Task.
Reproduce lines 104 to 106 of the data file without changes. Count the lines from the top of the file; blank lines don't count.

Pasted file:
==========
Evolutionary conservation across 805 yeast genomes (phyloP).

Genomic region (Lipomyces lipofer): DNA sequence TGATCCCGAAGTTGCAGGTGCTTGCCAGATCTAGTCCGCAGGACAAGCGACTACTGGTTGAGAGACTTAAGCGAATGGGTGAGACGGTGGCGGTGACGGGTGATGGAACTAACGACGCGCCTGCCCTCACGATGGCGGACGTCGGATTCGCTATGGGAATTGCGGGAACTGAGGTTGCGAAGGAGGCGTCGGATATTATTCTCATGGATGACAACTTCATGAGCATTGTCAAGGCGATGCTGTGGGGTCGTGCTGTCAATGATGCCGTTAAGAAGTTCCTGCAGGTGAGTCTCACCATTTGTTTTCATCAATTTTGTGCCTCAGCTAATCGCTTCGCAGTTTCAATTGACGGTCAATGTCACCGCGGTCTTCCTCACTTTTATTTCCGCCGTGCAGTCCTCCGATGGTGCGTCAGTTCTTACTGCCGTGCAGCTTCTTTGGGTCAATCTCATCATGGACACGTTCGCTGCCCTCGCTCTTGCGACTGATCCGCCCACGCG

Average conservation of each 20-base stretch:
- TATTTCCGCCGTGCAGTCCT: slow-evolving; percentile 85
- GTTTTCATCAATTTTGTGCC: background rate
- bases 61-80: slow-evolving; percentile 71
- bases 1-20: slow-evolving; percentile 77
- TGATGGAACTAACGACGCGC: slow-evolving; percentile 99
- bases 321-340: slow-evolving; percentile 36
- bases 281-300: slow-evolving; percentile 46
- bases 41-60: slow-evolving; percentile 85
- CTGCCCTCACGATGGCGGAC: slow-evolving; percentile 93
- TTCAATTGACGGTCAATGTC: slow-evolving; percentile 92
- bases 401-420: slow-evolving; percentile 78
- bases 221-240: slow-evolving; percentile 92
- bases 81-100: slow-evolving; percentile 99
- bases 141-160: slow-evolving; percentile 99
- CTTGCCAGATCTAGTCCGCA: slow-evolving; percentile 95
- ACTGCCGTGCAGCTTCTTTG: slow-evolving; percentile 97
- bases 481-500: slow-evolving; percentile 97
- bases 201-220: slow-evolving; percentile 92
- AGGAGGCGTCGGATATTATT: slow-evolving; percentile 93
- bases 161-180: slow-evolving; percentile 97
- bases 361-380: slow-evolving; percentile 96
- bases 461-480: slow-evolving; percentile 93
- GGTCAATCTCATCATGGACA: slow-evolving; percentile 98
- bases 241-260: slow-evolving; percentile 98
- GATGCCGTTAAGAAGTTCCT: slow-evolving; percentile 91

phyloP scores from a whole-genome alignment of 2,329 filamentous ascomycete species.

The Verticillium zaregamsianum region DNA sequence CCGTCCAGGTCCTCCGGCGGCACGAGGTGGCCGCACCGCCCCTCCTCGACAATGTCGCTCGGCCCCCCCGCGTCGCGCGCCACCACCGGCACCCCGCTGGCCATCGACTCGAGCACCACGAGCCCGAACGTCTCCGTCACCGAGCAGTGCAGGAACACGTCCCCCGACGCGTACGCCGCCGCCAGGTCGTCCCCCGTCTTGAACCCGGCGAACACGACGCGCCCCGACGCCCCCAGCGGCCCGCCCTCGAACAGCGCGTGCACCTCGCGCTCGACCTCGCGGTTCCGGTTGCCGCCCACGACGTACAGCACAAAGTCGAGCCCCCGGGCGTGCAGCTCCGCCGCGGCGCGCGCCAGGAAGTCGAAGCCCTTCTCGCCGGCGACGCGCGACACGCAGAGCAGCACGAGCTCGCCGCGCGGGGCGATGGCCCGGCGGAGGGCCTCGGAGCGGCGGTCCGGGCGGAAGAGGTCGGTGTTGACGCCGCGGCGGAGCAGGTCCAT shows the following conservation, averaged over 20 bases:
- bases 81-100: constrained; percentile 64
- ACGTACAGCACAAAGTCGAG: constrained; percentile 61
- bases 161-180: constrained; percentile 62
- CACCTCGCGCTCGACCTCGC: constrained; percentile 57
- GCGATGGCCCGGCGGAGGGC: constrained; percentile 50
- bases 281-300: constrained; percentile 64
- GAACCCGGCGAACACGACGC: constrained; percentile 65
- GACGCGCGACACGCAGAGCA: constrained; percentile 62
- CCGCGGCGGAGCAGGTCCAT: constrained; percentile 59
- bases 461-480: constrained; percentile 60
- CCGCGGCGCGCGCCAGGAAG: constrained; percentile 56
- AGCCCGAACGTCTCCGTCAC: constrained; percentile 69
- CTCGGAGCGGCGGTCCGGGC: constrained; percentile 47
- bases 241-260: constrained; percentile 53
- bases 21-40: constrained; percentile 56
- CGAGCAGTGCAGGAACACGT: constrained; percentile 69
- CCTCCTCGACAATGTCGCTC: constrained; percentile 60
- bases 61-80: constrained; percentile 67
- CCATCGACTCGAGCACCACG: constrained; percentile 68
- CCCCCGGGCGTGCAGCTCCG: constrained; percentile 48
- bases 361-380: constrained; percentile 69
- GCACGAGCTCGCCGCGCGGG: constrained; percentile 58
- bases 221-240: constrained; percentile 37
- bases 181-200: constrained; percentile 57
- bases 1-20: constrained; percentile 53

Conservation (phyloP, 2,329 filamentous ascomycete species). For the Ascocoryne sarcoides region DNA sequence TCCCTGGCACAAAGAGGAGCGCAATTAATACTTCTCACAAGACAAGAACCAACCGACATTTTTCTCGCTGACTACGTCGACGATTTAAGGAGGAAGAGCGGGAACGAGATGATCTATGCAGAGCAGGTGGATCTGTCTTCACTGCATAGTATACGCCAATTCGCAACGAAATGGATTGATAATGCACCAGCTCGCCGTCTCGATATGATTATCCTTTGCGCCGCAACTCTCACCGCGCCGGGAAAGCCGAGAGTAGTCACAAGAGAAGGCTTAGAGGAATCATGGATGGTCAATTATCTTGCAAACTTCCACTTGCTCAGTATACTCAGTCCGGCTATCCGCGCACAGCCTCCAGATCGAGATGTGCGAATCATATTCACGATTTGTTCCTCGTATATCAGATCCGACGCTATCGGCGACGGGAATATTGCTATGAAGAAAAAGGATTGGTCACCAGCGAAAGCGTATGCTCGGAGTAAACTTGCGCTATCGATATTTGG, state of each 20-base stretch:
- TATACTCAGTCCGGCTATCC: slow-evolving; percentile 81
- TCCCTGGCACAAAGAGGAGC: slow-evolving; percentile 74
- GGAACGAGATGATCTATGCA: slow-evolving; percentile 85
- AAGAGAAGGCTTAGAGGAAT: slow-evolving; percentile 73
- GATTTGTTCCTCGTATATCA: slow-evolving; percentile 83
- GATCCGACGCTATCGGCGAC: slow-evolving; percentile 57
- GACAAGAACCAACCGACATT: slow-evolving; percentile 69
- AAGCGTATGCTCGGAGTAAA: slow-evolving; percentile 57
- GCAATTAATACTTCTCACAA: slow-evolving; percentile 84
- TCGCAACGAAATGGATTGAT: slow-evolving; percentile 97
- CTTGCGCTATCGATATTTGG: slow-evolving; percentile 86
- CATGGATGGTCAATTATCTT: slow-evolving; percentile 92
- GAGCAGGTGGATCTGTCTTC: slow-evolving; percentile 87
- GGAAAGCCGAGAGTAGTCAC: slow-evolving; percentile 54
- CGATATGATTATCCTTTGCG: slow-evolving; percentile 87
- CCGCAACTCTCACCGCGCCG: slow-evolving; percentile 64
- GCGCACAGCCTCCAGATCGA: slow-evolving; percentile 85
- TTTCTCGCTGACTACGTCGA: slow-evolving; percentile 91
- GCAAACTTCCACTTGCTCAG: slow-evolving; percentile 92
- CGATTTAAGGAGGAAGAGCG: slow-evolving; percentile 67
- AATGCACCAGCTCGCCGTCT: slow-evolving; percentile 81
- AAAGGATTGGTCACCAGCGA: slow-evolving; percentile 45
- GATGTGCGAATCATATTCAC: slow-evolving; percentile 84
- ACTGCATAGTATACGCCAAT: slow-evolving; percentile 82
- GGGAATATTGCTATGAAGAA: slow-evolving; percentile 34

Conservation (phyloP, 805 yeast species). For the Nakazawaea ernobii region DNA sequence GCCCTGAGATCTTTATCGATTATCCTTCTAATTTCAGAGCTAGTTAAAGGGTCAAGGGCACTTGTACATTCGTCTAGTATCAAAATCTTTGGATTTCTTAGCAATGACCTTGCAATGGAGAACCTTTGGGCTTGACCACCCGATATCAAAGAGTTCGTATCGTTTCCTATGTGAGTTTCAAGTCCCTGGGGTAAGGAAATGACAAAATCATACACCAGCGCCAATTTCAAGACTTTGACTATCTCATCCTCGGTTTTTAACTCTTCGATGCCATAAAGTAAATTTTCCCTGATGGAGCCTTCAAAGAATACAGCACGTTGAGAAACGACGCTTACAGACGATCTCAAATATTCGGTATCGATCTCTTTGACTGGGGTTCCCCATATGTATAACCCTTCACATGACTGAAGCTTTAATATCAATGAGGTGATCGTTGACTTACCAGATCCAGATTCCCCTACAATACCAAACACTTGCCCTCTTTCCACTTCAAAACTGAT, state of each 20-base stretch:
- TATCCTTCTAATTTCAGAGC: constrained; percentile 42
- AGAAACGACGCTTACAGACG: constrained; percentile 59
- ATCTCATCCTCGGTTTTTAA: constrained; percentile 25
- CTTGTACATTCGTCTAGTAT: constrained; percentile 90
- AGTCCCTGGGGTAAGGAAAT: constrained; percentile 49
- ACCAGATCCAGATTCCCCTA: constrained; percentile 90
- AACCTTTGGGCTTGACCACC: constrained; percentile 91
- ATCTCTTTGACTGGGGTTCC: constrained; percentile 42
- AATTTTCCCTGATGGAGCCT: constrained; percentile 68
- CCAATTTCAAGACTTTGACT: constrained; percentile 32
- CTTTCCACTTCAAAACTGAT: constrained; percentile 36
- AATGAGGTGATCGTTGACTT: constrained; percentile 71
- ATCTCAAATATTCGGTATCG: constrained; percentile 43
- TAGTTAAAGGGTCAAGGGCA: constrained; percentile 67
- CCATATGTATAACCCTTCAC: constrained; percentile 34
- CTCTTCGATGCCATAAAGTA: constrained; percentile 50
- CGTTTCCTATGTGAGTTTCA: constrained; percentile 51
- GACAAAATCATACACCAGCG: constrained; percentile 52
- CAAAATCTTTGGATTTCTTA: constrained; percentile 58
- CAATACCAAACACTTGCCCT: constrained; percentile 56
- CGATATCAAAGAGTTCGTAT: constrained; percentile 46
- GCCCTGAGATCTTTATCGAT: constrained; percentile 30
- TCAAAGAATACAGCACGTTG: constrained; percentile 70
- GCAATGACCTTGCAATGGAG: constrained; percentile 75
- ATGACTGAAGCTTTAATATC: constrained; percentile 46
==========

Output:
- GCCCTGAGATCTTTATCGAT: constrained; percentile 30
- TCAAAGAATACAGCACGTTG: constrained; percentile 70
- GCAATGACCTTGCAATGGAG: constrained; percentile 75